The Hopewell Valley Arts Council’s annual pumpkin carve tradition will be a little different in its sixth year for valley residents, as the competition becomes a drive-thru event.
For the event to occur during the current coronavirus pandemic, the arts council adapted the Amazing Pumpkin Carve at Woolsey Park in Hopewell Township to adhere to social distancing guidelines. Local artists are set to showcase their pumpkin carve art creations from Oct. 7-11, with Oct. 7 designated as Carve Day for the artists.
“The challenge was to find a place that had a paved road, because if there is rain we could not really use the park like we have traditionally done with people driving on the grass. We had to explore a whole bunch of different places,” said Carol Lipson, executive director of the Hopewell Valley Arts Council. “The township was terrific and there is a limited access gravel road for emergency vehicles at the park that is not open to the general public. They gave us permission to use that access road in the park.”
When residents throughout Hopewell Valley attend the competition event open from 10 a.m. to 6 p.m. each day, which features artist’s created detailed images for Halloween, everything will be socially distanced as vehicles drive-thru the access road.
“People will come in from the normal entrance of the park. If there are not a lot of cars in the line, they will go right into being guided around toward the path,” Lipson said. “If busy, we do have places we can get people off the road and entertain them with live music, so if they are waiting in line they will have some entertainment.”
Cars ushered to the access road will make their way through a decorated entrance. Forty tents will be on both sides of the road with the showcased pumpkin carve pieces on hay bales at a certain height, so those in car can clearly view the pumpkins when driving through.
Donated by Harbat Farms in Hopewell, 40 massive pumpkins weighing in between and over 150 pounds will be carved. There are 40 carvers for the pumpkins and also a waiting list of additional carvers.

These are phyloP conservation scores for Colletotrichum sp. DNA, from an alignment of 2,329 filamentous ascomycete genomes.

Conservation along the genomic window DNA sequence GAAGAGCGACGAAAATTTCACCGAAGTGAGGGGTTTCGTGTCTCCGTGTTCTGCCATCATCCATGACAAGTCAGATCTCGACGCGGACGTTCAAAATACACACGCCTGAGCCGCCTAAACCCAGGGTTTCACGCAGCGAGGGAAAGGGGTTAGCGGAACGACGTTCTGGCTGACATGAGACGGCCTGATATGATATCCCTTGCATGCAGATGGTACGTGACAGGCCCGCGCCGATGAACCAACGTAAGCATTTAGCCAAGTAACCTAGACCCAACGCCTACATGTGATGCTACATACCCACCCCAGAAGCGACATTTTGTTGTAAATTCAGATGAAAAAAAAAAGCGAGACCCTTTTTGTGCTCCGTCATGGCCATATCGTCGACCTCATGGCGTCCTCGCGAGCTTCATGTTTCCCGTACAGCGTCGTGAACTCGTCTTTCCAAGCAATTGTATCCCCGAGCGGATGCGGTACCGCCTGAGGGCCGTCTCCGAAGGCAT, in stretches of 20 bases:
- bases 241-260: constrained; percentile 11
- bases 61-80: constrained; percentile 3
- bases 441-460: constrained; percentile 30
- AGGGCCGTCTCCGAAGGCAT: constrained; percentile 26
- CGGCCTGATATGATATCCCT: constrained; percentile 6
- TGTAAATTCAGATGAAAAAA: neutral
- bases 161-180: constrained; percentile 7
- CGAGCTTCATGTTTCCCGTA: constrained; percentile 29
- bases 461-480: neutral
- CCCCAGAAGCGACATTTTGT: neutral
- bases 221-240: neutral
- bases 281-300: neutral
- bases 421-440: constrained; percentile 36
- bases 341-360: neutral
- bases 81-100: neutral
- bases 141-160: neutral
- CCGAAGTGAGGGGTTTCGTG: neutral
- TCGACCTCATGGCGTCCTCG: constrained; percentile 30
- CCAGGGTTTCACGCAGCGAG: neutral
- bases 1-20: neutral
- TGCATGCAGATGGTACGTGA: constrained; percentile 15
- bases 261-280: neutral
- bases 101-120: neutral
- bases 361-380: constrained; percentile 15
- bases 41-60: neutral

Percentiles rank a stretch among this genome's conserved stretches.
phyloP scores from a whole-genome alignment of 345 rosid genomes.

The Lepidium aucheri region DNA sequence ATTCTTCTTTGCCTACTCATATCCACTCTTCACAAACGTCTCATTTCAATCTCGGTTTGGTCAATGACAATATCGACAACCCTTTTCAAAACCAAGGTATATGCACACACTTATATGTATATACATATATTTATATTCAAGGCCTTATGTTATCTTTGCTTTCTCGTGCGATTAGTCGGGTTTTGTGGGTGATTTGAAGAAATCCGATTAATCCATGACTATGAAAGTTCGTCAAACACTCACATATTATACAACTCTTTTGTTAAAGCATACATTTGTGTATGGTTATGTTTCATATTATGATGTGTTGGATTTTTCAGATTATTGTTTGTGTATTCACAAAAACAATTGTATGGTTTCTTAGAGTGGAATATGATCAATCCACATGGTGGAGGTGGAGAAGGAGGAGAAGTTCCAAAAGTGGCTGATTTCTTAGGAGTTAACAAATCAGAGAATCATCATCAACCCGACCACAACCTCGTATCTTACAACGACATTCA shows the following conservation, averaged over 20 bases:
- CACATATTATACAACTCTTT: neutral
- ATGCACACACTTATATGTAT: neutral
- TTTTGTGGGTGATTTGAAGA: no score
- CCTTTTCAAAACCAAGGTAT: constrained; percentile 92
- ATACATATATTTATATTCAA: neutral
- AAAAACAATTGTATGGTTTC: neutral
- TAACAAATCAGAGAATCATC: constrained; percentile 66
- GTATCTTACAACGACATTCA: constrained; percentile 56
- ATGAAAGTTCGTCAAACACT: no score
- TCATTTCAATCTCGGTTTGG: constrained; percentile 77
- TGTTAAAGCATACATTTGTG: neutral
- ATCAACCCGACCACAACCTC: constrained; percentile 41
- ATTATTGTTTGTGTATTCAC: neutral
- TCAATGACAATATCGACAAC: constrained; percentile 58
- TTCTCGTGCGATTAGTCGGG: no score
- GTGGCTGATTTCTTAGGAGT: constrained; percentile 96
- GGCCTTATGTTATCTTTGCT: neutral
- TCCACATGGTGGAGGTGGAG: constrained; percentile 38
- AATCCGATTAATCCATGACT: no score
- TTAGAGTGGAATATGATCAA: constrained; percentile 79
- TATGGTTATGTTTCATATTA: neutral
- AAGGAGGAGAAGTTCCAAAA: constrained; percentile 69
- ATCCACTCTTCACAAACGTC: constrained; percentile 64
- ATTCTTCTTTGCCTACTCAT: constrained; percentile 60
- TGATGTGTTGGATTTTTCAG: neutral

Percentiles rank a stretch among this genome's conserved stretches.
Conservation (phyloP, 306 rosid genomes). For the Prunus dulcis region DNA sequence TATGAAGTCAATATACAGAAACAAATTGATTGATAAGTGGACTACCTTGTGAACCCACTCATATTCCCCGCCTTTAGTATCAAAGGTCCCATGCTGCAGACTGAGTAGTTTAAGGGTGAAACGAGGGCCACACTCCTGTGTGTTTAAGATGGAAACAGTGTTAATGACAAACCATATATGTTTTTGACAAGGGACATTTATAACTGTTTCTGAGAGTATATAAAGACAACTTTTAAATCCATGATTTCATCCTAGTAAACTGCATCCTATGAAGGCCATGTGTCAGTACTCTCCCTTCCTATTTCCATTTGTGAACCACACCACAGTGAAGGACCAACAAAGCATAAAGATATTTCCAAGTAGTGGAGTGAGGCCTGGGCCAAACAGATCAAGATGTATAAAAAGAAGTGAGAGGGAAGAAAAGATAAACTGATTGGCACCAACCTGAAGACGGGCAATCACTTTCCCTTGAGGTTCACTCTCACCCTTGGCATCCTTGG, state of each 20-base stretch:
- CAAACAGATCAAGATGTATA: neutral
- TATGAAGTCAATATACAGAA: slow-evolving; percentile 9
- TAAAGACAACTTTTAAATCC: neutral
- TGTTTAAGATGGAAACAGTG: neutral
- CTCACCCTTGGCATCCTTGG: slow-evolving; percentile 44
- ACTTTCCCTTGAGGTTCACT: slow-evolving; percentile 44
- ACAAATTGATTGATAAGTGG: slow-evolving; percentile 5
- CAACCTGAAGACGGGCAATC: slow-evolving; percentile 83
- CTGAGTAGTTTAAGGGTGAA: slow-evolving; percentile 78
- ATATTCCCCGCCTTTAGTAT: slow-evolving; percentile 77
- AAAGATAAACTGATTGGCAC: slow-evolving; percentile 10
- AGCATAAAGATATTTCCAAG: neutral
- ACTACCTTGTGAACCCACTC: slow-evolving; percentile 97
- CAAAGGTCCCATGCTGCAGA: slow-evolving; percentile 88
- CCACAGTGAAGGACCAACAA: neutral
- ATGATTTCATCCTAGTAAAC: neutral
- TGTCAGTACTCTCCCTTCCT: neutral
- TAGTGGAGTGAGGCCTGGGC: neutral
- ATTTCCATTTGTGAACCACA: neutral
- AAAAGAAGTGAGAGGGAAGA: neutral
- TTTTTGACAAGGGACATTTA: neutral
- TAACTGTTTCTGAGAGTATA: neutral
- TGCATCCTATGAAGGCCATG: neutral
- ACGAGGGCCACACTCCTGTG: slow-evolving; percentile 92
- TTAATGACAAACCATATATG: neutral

“We wanted to keep this fall tradition going. We wanted the community to have something memorable for 2020 that is fun,” Lipson added. “We were very concerned that we may not have been able to have this event this year. We had the idea to continue this event back in April and had the drive-thru idea in our back pocket, when it became clear that we could not have the event in our normal way. We wanted people to be safe.”
The annual pumpkin carve continues to be the arts council’s primary fundraiser of the year.
“Our survival kind of depended on how we figured out how we would organize this event. Just like other nonprofits we have been hit pretty hard by not being able to have events,” Lipson said. “We plan to go back to a fall festival next year. This is maybe not ideal, but is still a lot of fun.”
For individuals to participate in the drive-thru, tickets cost $25 per vehicle up to six occupants, $40 per vehicle with more than six occupants, and $100 per bus, according to the organization.
The money raised from the showcase and competition event goes toward paying the artists to carve the pumpkins, supporting the artists who created the carved art pieces, as well as programming for the arts council.
In 2020, the council will have live band music and DJ music during the main hours of each day of the event.
“We have a couple local bands that are going to play on Oct. 9-10. All day on Oct. 11, there will be a DJ from NJ Sings and he will ask for requests from people’s cars, which should be a lot of fun,” Lipson said.
The council added live local music as something new to the event in 2019. Other festivities during last year include, storytelling around fire pits, pumpkin sales and painting, an art show and sale, a hay bale maze and playground.
“While supplies last for the 2020’s event people will receive free pumpkins and will be able to buy pre-packaged snacks at the event. We want people to be inspired by the creativity of the artists and apply it to their own lives. We need to keep the arts alive in Hopewell Valley,” Lipson added.